• drug delivery;
  • doxorubicin;
  • viruslike particles;
  • pyruvate dehydrogenase;
  • pH-dependent hydrolysis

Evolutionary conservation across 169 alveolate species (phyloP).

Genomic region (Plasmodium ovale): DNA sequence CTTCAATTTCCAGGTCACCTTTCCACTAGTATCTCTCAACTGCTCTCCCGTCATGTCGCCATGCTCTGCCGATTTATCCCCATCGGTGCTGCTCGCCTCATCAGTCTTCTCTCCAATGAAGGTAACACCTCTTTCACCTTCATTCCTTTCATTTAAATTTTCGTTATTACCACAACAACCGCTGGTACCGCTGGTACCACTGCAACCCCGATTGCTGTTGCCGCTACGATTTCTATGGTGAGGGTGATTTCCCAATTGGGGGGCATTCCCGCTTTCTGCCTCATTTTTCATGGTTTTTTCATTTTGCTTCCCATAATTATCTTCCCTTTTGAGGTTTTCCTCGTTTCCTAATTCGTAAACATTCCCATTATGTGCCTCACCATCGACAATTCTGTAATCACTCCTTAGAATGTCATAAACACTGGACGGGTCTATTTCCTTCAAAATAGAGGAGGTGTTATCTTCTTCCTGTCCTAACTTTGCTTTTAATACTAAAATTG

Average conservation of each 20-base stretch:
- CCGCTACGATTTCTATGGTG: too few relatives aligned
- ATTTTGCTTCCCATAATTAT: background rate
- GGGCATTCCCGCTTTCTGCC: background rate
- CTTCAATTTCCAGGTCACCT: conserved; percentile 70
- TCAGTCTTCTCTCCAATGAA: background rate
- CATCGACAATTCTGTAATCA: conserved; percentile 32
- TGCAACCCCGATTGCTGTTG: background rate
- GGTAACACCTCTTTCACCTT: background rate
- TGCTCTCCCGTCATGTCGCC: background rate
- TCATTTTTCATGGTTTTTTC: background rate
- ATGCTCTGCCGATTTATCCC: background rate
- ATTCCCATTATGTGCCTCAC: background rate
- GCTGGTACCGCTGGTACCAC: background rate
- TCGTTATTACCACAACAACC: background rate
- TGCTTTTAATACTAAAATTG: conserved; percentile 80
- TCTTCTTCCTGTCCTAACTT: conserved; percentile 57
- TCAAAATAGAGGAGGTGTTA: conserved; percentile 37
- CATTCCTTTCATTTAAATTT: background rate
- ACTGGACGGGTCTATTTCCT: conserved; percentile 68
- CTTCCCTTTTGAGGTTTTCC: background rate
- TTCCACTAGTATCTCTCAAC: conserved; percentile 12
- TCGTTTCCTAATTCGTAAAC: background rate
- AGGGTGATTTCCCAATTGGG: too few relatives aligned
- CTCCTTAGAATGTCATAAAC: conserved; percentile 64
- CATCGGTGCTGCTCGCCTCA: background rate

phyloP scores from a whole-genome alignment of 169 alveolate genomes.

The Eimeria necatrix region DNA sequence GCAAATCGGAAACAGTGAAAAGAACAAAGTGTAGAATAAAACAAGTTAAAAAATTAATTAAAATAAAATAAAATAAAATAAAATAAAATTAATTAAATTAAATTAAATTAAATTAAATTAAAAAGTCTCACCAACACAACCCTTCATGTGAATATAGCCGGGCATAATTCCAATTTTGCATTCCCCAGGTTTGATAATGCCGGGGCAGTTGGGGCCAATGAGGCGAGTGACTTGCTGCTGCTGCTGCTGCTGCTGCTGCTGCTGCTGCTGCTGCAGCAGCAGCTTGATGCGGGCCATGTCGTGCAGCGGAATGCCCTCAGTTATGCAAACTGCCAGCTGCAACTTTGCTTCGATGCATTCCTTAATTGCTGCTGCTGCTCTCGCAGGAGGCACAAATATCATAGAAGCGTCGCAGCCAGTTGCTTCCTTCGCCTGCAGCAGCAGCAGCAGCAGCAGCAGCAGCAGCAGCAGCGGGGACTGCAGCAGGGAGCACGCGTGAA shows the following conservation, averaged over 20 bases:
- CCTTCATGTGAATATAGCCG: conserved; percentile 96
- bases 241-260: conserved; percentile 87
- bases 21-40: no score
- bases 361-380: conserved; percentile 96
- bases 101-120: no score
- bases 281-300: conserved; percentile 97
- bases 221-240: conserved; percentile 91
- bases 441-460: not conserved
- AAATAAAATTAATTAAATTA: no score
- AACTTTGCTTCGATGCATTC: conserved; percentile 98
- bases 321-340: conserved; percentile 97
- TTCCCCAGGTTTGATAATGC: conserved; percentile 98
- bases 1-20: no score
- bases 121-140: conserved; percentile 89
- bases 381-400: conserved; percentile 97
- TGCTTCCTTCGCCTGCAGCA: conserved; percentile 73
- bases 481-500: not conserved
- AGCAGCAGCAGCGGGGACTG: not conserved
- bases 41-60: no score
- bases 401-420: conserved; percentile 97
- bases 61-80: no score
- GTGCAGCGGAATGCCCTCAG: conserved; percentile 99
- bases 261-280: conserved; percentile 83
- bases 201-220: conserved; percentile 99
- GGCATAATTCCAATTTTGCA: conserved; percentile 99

The E2 component of pyruvate dehydrogenase is engineered to form a caged, hollow dodecahedral protein assembly, and the feasibility of this scaffold to be used as a drug delivery system is examined by introducing cysteines to the internal cavity (D381C). The fluorescent dye Alexa Fluor 532 (AF532M) and the antitumor drug doxorubicin are coupled to this internal cavity through maleimides on the guest molecules. The viruslike particle’s structure and stability remain intact after binding of the molecules within the interior of the nanocapsule. The pH-dependent hydrolysis of a hydrazone linkage to doxorubicin allows 90% drug release from the D381C scaffold within 72 h at pH 5.0. Fluorescence microscopy of MDA-MB-231 breast cancer cells indicates significant uptake of the D381C scaffold incorporating AF532M and doxorubicin, and suggests internalization of the nanoparticles through endocytosis. It is observed that the protein scaffold does not induce cell death, but doxorubicin encapsulated in D381C is indeed cytotoxic, yielding an IC50 of 1.3 ± 0.3 μM. While the majority of particulate-based drug delivery strategies encapsulates drugs within polymeric nanoparticles, these results show the potential for using macromolecular protein assemblies. This approach yields a promising new opportunity for designing highly defined nanomaterials for therapeutic delivery.